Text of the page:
This course provides an introduction to the use of heat pumps in residential and small commercial buildings. During the cooling season, heat pumps operate like air conditioners, transferring heat from inside to outside the house. During the heating season, heat pumps transfer heat in the other direction—from outside to inside the house. Because significantly less energy is needed to transfer heat than to generate it, during the heating season heat pumps generally consume less energy than would be consumed by gas or electric furnaces.
This course discusses the different types of heat pumps: air-source, mini-split, geothermal, and absorption. Additional discussion is provided about operation and maintenance, thermostats, and minimizing energy losses in ducts.
Understanding how heat pumps function
Recognizing the three main types of heat pumps connected by ducts: air-to-air, water source, and geothermal
Recognizing other types of heat pumps: ductless air-source, geothermal, and absorption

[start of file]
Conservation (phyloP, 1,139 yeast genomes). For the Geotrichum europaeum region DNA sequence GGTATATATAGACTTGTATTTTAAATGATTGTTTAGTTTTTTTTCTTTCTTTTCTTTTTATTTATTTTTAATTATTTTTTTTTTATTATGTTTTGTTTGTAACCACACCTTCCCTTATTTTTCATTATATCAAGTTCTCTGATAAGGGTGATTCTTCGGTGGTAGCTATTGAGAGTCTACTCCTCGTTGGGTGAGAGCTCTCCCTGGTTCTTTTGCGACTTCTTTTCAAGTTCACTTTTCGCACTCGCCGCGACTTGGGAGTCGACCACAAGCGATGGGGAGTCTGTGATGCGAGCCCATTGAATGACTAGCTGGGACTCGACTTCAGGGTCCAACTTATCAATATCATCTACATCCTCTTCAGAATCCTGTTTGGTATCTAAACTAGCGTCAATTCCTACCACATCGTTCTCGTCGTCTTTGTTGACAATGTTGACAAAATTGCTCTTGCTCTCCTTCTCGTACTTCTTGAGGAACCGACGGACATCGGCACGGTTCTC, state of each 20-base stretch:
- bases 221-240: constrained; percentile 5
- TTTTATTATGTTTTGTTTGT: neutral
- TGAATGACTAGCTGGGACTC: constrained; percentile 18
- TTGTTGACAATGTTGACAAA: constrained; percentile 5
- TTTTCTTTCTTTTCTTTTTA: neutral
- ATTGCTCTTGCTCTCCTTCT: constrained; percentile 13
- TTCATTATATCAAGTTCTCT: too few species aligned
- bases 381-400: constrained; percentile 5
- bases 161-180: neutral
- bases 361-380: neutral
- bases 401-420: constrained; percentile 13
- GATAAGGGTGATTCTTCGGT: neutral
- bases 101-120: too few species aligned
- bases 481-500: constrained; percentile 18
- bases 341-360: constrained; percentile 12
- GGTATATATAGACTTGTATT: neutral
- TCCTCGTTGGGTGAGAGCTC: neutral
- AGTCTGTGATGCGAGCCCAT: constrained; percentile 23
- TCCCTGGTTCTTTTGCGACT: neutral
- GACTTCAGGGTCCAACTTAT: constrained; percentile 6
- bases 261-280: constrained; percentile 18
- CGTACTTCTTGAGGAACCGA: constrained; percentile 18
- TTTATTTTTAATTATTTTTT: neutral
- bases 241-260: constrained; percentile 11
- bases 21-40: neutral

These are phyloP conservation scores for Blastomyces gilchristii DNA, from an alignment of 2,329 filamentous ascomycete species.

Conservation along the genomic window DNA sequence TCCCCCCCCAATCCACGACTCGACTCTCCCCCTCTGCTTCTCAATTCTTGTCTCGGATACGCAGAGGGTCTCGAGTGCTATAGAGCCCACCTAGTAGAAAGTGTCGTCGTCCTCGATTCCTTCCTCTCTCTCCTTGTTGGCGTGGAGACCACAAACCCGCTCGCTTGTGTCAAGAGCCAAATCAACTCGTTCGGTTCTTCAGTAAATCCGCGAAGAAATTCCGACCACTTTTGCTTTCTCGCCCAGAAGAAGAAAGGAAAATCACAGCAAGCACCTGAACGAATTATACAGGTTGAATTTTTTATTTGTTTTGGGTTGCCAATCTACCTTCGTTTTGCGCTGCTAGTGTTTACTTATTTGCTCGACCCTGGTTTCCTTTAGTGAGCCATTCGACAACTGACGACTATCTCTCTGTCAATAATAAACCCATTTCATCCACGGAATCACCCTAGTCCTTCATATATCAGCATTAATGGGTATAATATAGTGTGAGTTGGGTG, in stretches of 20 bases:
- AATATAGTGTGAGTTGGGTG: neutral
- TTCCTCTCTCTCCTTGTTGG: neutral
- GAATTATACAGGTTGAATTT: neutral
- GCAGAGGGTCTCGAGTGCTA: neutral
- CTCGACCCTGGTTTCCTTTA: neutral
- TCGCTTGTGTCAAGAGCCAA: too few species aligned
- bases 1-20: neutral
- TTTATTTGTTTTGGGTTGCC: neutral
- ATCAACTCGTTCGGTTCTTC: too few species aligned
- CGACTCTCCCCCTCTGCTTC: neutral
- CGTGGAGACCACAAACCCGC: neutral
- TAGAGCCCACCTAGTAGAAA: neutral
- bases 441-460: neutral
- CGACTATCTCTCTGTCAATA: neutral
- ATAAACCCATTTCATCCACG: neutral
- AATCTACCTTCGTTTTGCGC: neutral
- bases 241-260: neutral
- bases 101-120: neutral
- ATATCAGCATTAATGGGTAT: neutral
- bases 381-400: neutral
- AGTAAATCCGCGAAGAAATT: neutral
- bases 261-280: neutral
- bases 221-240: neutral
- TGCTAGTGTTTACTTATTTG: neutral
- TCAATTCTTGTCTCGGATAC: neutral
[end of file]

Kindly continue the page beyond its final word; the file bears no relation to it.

Determining criteria for selecting the appropriate heat pump for a given application
Characterizing heat pumps as split vs. packaged or multi-zoned vs. single-zoned
Recognizing the need for careful selection of programmable thermostats in heat pump systems
Planning operation and maintenance procedures
Analyzing situations where absorption heat pumps would be appropriate
Understanding the different types of geothermal heat pump systems
Intended Audience: This course is intended for civil, environmental and mechanical engineers concerned with saving energy by the use of heat pumps in residential and small commercial buildings.
Publication Source: This course is based on the document, “Heat Pumps for Residential Buildings,” by Mark Rossow
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Dr. Rossow is a graduate of the University of Michigan with B.S., M.S., and Ph.D. degrees. He is a licensed Professional Engineer in the State of Illinois. He taught civil engineering for over 35 years, including six years at Washington University in St. Louis and 29 years at Southern Illinois University Edwardsville, where he was the Chair of the Civil Engineering Department for ten years. His areas of expertise are in civil engineering and mechanics. He has consulted for various organizations, including government agencies and an international offshore drilling company. He has published numerous technical journal articles and technical reports for a variety of governmental agencies and private sector organizations.